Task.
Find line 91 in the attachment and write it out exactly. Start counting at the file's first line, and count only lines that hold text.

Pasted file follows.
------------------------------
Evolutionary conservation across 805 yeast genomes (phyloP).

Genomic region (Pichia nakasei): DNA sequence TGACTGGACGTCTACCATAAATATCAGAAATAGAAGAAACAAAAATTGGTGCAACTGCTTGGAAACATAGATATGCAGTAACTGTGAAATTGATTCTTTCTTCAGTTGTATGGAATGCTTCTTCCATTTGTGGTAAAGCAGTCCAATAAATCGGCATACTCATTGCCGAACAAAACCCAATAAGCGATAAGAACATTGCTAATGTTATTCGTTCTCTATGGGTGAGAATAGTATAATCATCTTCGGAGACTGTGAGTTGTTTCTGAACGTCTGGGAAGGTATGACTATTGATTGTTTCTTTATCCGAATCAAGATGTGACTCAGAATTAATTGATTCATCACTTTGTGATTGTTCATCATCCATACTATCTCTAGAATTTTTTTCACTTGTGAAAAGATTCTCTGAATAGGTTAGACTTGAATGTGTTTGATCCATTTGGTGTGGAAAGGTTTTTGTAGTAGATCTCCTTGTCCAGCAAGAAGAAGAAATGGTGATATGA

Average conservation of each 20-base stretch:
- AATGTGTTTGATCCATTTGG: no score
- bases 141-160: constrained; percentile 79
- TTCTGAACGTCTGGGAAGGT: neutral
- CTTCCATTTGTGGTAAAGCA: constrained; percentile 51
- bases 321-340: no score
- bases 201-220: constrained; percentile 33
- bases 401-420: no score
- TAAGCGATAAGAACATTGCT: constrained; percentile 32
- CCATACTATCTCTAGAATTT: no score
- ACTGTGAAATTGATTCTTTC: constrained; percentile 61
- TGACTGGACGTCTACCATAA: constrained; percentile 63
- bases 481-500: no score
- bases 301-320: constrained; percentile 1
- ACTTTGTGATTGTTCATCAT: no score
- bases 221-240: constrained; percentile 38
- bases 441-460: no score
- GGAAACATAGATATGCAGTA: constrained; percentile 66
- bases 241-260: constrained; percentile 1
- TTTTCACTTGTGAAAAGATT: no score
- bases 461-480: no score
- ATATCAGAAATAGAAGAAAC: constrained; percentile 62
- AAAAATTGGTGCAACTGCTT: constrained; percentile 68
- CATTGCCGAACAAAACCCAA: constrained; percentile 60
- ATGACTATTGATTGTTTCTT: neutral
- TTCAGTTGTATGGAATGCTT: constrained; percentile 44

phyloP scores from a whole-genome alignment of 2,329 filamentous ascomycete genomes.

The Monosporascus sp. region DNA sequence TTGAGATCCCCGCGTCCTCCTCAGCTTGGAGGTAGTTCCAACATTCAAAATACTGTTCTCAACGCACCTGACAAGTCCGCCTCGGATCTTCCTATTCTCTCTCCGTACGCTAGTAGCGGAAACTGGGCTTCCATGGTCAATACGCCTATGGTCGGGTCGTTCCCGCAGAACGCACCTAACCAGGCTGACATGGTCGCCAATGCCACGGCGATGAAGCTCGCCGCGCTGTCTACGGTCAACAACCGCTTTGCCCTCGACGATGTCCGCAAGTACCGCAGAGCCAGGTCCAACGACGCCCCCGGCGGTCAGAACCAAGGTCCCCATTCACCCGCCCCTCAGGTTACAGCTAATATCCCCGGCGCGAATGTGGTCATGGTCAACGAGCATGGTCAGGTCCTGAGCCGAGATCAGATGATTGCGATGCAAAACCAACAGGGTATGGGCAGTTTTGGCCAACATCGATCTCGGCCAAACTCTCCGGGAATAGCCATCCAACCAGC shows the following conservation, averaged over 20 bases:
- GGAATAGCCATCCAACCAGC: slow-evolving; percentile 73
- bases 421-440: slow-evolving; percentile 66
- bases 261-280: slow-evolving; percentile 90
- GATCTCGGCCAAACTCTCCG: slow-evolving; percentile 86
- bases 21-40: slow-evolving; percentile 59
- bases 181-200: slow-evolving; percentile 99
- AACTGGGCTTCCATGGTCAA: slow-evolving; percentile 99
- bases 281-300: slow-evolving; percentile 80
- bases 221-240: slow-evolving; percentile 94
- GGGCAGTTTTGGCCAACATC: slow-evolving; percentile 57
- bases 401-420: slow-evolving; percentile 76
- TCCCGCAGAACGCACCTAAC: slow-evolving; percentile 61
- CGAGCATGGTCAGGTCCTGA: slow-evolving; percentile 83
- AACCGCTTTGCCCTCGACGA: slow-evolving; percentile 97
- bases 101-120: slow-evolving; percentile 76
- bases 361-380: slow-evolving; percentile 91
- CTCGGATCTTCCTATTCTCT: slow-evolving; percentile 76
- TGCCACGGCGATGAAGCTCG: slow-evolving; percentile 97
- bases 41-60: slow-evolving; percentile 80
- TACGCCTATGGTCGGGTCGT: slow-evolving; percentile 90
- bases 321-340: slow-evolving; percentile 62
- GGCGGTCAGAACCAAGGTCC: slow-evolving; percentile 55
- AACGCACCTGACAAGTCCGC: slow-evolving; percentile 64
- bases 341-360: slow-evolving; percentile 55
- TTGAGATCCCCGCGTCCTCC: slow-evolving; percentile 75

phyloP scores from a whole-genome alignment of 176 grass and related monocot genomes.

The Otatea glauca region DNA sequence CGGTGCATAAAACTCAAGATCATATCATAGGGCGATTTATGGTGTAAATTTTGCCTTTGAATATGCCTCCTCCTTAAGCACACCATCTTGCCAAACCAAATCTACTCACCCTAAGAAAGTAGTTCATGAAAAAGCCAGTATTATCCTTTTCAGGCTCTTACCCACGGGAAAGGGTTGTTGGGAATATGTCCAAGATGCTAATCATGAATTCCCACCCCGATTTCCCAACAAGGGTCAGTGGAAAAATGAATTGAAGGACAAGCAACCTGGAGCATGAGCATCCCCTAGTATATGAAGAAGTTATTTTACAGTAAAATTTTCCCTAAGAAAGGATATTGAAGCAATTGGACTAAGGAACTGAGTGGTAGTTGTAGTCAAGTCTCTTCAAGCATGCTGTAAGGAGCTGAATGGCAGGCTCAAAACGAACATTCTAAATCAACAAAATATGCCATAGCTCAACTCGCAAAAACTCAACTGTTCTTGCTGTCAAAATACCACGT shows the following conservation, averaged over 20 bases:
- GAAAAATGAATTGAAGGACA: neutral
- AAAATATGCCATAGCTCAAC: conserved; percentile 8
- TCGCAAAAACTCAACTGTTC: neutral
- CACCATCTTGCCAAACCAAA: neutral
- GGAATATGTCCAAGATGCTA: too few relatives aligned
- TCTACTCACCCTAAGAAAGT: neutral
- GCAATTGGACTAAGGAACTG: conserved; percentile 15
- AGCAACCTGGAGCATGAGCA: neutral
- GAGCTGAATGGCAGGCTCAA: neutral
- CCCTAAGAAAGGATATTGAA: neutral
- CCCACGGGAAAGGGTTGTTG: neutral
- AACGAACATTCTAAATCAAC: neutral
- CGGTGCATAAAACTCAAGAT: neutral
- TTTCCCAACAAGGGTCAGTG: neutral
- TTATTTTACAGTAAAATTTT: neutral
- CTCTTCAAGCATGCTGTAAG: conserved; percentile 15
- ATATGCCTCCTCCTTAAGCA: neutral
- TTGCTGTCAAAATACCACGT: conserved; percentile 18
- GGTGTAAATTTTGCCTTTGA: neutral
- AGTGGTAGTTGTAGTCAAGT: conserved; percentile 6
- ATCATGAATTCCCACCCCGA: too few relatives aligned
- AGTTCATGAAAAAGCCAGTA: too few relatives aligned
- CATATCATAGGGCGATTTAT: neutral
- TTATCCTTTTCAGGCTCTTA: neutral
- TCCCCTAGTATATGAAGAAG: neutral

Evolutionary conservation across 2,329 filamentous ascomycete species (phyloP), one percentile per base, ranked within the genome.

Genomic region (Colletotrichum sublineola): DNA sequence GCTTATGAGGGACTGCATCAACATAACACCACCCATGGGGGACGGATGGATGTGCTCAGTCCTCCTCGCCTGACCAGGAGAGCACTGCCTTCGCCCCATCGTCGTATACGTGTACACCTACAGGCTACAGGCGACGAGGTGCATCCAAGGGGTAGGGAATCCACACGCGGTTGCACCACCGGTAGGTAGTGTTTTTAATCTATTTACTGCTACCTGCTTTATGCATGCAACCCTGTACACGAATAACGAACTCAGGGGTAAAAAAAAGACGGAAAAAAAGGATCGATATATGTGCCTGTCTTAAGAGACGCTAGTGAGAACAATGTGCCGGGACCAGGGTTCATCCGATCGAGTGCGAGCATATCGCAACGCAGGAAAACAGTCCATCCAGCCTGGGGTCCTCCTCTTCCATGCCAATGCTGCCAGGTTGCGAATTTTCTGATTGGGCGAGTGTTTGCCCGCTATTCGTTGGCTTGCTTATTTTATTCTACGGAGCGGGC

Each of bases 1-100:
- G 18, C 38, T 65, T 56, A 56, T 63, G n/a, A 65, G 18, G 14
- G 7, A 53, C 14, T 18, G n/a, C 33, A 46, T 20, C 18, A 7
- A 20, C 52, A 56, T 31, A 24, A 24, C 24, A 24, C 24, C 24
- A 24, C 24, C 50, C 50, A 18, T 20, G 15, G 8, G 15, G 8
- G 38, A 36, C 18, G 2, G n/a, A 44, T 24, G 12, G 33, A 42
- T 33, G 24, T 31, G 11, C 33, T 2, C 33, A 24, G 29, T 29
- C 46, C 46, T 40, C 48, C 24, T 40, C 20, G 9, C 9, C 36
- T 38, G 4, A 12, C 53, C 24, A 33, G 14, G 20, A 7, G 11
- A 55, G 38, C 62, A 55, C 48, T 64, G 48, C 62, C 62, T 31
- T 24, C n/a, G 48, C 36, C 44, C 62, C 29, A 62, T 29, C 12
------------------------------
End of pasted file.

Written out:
- T 33, G 24, T 31, G 11, C 33, T 2, C 33, A 24, G 29, T 29